Bukola Obadun-Craigs

Bukola Obadun-Craigs


Bukola is a residential property litigator who joined the firm in 2020, having spent the majority of her legal career developing her expertise in the niche practice of residential property management, which encompasses all aspects of leasehold management and housing management litigation.

She has extensive experience in dealing with contentious landlord and tenant issues. Predominantly acting for social landlords, managing agents, Right to Manage Companies (RTM’s), Residents Management Companies (RMC’s), freeholders, leaseholders, tenants and developers.

Bukola’s work includes residential service charge recovery, breach of covenant disputes, applications to the First-Tier Tribunal (Property Chamber) and appeals to the Upper Tribunal (Lands Chamber). She also deals with forfeiture, rent arrears, disrepair claims, residential possession claims, boundary disputes, adverse possession, rights of way, rights of light, squatters, nuisance, leasehold enfranchisement, right of first refusal and Right to Manage disputes in the High Court (BPC). She has considerable experience acting for high net worth buy to let property investors.

Her experience in leasehold and housing management litigation has given her the opportunity to present to large audiences who work within the sector. She has delivered seminars on behalf of the The Chartered Institute of Housing and The Institute of Residential Property Management. She also enjoys providing in-house training for her clients at their offices. Bukola is recognised in the Legal 500 2017 and 2018 in respect of the wide range of areas she practices in regard to housing management.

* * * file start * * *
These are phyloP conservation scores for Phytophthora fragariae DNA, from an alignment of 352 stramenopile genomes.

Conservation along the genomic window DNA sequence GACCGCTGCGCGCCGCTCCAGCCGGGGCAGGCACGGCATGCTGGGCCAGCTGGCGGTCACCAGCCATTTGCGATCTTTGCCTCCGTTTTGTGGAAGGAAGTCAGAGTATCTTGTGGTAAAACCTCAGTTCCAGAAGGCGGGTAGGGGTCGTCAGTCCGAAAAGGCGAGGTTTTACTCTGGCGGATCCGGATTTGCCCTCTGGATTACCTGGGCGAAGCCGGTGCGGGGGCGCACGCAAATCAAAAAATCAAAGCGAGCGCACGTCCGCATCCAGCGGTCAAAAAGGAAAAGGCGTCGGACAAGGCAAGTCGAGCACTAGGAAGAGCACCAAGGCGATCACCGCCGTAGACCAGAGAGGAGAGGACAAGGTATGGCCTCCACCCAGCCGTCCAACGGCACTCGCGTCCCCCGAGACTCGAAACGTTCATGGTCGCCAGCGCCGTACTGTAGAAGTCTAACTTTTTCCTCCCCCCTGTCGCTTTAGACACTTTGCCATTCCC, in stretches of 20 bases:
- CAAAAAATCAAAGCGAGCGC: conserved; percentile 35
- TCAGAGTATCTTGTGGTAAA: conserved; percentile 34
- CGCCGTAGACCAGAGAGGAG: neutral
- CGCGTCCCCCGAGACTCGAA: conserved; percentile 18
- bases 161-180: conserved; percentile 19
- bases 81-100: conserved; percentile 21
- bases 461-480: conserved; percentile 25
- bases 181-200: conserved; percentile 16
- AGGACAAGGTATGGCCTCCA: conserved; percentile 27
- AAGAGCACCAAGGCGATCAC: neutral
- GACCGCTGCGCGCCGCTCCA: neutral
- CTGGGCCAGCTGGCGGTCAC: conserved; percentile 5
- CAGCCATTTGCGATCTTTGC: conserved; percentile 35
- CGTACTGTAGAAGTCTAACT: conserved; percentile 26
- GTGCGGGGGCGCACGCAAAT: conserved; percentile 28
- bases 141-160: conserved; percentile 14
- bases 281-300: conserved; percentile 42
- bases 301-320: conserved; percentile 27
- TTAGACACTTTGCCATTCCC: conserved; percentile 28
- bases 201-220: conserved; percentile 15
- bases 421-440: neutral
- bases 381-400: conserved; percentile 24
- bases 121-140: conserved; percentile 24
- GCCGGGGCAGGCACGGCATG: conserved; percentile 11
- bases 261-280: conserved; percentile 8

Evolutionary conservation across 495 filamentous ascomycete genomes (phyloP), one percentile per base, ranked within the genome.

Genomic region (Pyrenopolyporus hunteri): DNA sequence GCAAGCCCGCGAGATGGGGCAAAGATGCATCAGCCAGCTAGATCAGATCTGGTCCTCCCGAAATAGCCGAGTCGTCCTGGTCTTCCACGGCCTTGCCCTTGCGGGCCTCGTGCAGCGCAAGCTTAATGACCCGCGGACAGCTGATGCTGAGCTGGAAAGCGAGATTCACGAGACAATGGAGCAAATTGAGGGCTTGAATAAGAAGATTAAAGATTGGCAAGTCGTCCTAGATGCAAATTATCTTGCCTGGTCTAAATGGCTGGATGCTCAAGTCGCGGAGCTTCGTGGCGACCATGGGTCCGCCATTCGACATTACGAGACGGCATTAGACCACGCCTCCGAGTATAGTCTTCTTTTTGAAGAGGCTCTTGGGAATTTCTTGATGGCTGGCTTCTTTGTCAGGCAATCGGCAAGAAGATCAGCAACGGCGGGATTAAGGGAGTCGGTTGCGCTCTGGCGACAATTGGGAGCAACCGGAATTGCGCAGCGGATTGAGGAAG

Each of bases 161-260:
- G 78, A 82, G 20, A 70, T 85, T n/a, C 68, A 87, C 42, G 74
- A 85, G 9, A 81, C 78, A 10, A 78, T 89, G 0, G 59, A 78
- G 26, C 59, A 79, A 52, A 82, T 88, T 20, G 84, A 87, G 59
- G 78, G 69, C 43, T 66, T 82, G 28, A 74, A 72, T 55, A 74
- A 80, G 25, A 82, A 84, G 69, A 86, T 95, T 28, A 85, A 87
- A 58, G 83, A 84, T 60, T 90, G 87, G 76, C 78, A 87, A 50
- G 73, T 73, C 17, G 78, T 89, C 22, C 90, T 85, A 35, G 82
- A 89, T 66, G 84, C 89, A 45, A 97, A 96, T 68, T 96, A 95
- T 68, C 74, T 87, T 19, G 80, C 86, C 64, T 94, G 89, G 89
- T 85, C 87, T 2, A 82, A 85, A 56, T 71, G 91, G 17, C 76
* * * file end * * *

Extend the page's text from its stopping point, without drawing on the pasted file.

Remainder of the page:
Bukola is praised by her clients’ for offering commercially sound and succinct advice at every stage of the litigation process. This was particularly recognised in two of her cases:

  • Derwent Housing Association Limited v Taylor, Court of Appeal (Civ Div) 19 January 2016 (unreported). Bukola acted for the Housing Association. After successfully bringing a possession claim against Mr Taylor in the County Court he appealed the decision under s.30(4) Family Law Act 1996. Mr Taylor argued that following acceptance by the landlord of a Notice to Quit served by the sole assured tenant, his wife with whom he resided in the matrimonial home. He claimed that on the expiry of the Notice his continued occupation was to be treated as occupation by his wife as tenant. The appeal was successfully dismissed.
  • Moorjani & Others v (1) Durban Estates Limited and (2) Ivor Court Freehold Limited (2019) EWHC 1229 (TCC). Bukola acted for the second defendant freehold company, relying on res judicata argument (that the claim had already been litigated in the First-Tier Tribunal). In this case the High Court held that the leaseholder who was unsuccessful in challenging his service charges in the First-Tier Tribunal by raising a “historic neglect” claim could not subsequently maintain a disrepair claim in the High Court.

Bukola is a member of the Chartered Institute of Housing.